The Dean’s Research and Creativity Forum, held earlier today, focused on the theme of healing both within the broader Gonzaga community and within respective areas of the College of Arts and Sciences. In light of the recent hate crime committed against the Black Student Union, the discussion was more relevant than ever.
Around noon, the event began. Kevin Brown, adjunct professor of religious studies, opened up the session by first thanking the members who made this event possible, such as the moderators, honored the Spokane tribe and recognized the land the university stands upon. From there, he led into describing the purpose of this forum.
Brown made it a point to remind viewers of the effects the pandemic has had upon Black, Indigenous and people of color (BIPOC) communities across the world and the importance of healing in these turbulent times.
Following that, the panel of university faculty held individual presentations grounded in their respective fields of studies.
Timothy Westerhaus, associate professor of music and director of choirs, tag teamed with associate professor of religious studies Gloria Chien in the first presentation.
Westerhaus and Chien discussed the importance of music for students' mental health and how it can lead to creating empathies for other individuals. The two led the group through a guided meditation exercise, including a piece performed by a GU choir and a reflection afterwards.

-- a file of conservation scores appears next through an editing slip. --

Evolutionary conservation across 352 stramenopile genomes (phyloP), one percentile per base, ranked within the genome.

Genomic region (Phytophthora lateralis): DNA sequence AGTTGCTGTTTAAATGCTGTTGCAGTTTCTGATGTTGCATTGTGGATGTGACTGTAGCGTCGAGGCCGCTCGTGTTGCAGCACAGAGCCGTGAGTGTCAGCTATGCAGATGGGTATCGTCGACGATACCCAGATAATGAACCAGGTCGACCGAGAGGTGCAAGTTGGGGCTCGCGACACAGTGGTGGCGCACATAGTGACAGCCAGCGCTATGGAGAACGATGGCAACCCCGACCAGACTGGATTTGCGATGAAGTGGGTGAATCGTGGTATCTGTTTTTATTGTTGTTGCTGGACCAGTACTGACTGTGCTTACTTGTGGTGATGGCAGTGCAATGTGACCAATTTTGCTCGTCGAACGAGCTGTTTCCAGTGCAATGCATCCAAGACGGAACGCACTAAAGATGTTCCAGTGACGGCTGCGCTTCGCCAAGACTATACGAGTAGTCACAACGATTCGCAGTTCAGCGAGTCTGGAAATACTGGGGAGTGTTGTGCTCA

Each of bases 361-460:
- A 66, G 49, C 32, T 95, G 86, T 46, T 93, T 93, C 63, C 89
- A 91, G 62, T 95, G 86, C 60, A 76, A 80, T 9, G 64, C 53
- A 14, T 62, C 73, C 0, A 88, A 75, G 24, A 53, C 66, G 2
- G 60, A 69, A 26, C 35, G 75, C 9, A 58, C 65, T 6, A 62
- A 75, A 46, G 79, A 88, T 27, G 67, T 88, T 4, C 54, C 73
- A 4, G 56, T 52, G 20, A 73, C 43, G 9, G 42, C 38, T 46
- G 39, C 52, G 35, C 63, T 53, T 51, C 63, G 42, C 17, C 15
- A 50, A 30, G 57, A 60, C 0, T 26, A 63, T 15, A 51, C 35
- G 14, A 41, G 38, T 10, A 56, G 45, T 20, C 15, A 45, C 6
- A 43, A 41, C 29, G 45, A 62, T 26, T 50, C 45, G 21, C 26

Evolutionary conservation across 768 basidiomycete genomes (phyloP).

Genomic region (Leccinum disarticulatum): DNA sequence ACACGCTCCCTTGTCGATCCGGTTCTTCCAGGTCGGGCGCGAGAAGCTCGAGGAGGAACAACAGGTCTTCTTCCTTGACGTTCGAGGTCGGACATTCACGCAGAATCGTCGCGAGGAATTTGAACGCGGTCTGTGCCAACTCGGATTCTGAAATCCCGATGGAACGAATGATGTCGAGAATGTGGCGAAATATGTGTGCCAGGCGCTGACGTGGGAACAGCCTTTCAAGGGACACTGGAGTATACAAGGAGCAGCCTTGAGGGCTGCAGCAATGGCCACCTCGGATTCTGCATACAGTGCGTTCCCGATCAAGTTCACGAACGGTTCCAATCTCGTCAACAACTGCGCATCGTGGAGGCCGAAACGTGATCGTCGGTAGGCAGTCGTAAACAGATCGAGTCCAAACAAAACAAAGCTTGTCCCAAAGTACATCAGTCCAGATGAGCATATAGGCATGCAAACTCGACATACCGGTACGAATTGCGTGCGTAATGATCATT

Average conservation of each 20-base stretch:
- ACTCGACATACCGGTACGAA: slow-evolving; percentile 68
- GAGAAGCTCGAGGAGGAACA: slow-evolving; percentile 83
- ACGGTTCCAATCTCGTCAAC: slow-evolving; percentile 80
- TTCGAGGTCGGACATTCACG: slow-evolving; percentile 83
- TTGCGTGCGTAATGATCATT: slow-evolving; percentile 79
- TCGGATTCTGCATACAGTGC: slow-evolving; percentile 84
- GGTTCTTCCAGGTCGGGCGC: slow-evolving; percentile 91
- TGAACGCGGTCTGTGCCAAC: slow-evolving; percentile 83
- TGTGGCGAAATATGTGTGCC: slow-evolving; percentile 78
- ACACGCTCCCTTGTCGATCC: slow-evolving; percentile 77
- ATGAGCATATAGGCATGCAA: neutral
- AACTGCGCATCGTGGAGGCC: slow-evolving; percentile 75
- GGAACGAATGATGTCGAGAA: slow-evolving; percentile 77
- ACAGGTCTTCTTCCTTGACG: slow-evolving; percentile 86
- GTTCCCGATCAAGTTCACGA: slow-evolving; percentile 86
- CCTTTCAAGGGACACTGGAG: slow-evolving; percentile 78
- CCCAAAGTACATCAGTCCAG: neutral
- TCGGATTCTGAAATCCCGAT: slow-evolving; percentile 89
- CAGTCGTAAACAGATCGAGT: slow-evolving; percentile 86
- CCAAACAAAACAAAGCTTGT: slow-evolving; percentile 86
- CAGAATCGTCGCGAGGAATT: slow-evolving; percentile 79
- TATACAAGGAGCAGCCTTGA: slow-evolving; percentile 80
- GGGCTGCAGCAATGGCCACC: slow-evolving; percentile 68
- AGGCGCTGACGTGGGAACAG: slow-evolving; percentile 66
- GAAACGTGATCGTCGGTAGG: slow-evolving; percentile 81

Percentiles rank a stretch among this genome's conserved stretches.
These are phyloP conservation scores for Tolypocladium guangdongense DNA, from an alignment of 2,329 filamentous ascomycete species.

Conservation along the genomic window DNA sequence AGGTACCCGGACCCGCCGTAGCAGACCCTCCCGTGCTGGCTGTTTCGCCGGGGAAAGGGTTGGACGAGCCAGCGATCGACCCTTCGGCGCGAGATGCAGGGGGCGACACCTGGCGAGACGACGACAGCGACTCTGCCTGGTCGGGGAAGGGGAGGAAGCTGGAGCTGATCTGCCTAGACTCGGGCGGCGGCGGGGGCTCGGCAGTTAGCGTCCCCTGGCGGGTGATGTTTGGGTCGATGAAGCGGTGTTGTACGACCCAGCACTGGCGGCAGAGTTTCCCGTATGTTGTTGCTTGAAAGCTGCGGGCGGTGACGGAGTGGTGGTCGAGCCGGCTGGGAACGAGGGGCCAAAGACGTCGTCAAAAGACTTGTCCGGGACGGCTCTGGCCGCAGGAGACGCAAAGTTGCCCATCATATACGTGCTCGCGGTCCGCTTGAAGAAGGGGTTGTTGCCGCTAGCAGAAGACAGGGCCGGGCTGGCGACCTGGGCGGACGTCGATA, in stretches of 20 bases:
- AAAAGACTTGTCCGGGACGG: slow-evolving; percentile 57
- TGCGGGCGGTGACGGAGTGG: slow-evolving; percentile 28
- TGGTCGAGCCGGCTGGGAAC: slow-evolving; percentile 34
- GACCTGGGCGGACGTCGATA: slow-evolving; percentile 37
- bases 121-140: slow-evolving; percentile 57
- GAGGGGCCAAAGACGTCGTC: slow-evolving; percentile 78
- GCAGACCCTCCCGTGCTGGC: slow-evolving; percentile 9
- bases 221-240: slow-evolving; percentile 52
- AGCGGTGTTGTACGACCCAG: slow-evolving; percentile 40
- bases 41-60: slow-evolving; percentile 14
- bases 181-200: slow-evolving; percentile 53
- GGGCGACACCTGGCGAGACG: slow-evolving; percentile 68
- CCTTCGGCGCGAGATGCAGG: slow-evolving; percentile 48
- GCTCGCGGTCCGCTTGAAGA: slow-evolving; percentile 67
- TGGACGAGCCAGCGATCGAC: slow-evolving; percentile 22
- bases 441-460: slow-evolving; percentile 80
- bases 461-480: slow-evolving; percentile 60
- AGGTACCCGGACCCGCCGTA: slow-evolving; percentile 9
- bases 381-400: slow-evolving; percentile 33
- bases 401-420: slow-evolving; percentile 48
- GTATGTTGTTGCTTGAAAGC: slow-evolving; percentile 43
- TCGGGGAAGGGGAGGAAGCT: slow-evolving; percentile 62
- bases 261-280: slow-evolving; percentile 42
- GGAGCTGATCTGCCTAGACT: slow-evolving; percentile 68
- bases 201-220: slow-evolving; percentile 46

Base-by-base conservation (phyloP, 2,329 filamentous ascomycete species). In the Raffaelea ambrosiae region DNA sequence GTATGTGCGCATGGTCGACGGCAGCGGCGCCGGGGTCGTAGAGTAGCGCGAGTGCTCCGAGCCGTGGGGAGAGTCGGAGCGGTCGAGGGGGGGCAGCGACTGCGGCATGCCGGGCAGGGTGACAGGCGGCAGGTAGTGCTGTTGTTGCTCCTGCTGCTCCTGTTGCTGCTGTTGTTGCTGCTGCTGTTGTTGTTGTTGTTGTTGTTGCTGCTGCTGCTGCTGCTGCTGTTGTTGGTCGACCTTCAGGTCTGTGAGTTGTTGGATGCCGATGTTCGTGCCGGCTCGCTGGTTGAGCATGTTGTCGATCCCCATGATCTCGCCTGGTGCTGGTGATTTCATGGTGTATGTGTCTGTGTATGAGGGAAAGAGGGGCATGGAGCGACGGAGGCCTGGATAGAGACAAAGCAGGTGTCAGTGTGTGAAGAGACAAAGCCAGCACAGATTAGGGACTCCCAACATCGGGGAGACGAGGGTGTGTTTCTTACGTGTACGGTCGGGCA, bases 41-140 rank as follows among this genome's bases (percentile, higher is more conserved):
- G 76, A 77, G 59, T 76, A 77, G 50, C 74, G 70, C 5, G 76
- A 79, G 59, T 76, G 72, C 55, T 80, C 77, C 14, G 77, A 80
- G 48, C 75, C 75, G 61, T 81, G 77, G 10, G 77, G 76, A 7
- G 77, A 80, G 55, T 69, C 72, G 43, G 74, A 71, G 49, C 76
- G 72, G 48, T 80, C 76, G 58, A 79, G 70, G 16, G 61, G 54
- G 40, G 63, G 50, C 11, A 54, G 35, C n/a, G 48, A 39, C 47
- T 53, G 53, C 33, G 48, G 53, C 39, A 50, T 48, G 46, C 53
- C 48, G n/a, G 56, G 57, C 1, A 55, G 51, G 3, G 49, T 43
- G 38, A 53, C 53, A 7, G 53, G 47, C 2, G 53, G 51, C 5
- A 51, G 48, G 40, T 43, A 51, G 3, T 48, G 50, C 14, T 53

The second presentation was hosted by Raven Maragh-Lloyd, assistant professor of communication studies, presenting on how healing can be achieved in the digital sphere. Maragh-Lloyd posited that in order to reach healing, we must break out of echo chambers and take care to amplify the voices less heard over social media.
“Who are the people, the companies are we engaging with most, and who do we need to reach out to amplify?” Maragh-Lloyd said.
The third presentation was hosted by Brian Cooney, professor of English and director of the Center for Public Humanities (CPH). In his presentation, Cooney discussed the CPH’s work with Black Lives Matter and the concept of “The Tyranny of The Universal” — illustrating it later on with “All Lives Matter.”
The final presentation was held by Brian Henning, professor of philosophy and environmental studies. His focus was on the ongoing climate crisis and the importance of integral ecology, explaining how the current business models are failing the environment and internet trolls harming BIPOC communities.
Participants of the forum were then placed into 10-minute breakout rooms, where they were asked to discuss how their disciplines and expertise can contribute to healing in the GU community.
This was followed by a Q&A session with the panel after all members returned to the main room.
Panelists were asked questions regarding a range of topics within social justice.
“Anger is absolutely necessary and important," Maragh-Lloyd said when asked about how anger plays a role in this time. "In terms of what to do with it, don’t stifle it. Find a productive outlet for your anger while recognizing that your anger is accepted in a different way than another person.”
Brown concluded the forum with compliments toward the presenters and an examination of how we can all strive to achieve the common good on campus.